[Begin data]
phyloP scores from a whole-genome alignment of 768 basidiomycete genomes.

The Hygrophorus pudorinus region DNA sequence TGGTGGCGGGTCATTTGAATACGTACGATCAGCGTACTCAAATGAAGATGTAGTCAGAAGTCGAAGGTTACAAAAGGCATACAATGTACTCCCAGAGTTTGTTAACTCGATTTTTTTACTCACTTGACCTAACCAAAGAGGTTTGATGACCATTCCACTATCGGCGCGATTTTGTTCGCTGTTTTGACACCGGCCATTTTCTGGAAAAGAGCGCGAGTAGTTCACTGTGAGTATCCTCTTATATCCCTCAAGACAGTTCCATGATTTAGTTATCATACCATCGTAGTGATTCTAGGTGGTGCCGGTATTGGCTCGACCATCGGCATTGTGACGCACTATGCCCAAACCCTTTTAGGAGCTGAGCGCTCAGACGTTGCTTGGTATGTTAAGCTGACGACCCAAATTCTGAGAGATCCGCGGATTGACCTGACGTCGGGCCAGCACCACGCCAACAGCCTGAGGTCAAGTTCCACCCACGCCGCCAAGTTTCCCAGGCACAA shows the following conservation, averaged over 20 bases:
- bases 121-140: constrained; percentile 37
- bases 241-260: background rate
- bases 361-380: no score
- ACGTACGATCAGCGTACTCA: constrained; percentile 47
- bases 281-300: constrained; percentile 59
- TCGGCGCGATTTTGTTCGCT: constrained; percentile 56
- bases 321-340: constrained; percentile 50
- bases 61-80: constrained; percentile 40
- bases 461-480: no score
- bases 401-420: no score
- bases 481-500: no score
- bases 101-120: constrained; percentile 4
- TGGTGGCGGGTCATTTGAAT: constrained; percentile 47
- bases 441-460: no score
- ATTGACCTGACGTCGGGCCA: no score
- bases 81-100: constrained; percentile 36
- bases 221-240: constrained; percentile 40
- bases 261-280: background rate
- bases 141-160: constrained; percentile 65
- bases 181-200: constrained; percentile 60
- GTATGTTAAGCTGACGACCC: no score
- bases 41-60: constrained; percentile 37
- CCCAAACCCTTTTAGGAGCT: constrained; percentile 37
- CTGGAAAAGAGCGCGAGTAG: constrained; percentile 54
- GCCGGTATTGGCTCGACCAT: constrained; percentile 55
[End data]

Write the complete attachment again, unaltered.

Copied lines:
phyloP scores from a whole-genome alignment of 768 basidiomycete genomes.

The Hygrophorus pudorinus region DNA sequence TGGTGGCGGGTCATTTGAATACGTACGATCAGCGTACTCAAATGAAGATGTAGTCAGAAGTCGAAGGTTACAAAAGGCATACAATGTACTCCCAGAGTTTGTTAACTCGATTTTTTTACTCACTTGACCTAACCAAAGAGGTTTGATGACCATTCCACTATCGGCGCGATTTTGTTCGCTGTTTTGACACCGGCCATTTTCTGGAAAAGAGCGCGAGTAGTTCACTGTGAGTATCCTCTTATATCCCTCAAGACAGTTCCATGATTTAGTTATCATACCATCGTAGTGATTCTAGGTGGTGCCGGTATTGGCTCGACCATCGGCATTGTGACGCACTATGCCCAAACCCTTTTAGGAGCTGAGCGCTCAGACGTTGCTTGGTATGTTAAGCTGACGACCCAAATTCTGAGAGATCCGCGGATTGACCTGACGTCGGGCCAGCACCACGCCAACAGCCTGAGGTCAAGTTCCACCCACGCCGCCAAGTTTCCCAGGCACAA shows the following conservation, averaged over 20 bases:
- bases 121-140: constrained; percentile 37
- bases 241-260: background rate
- bases 361-380: no score
- ACGTACGATCAGCGTACTCA: constrained; percentile 47
- bases 281-300: constrained; percentile 59
- TCGGCGCGATTTTGTTCGCT: constrained; percentile 56
- bases 321-340: constrained; percentile 50
- bases 61-80: constrained; percentile 40
- bases 461-480: no score
- bases 401-420: no score
- bases 481-500: no score
- bases 101-120: constrained; percentile 4
- TGGTGGCGGGTCATTTGAAT: constrained; percentile 47
- bases 441-460: no score
- ATTGACCTGACGTCGGGCCA: no score
- bases 81-100: constrained; percentile 36
- bases 221-240: constrained; percentile 40
- bases 261-280: background rate
- bases 141-160: constrained; percentile 65
- bases 181-200: constrained; percentile 60
- GTATGTTAAGCTGACGACCC: no score
- bases 41-60: constrained; percentile 37
- CCCAAACCCTTTTAGGAGCT: constrained; percentile 37
- CTGGAAAAGAGCGCGAGTAG: constrained; percentile 54
- GCCGGTATTGGCTCGACCAT: constrained; percentile 55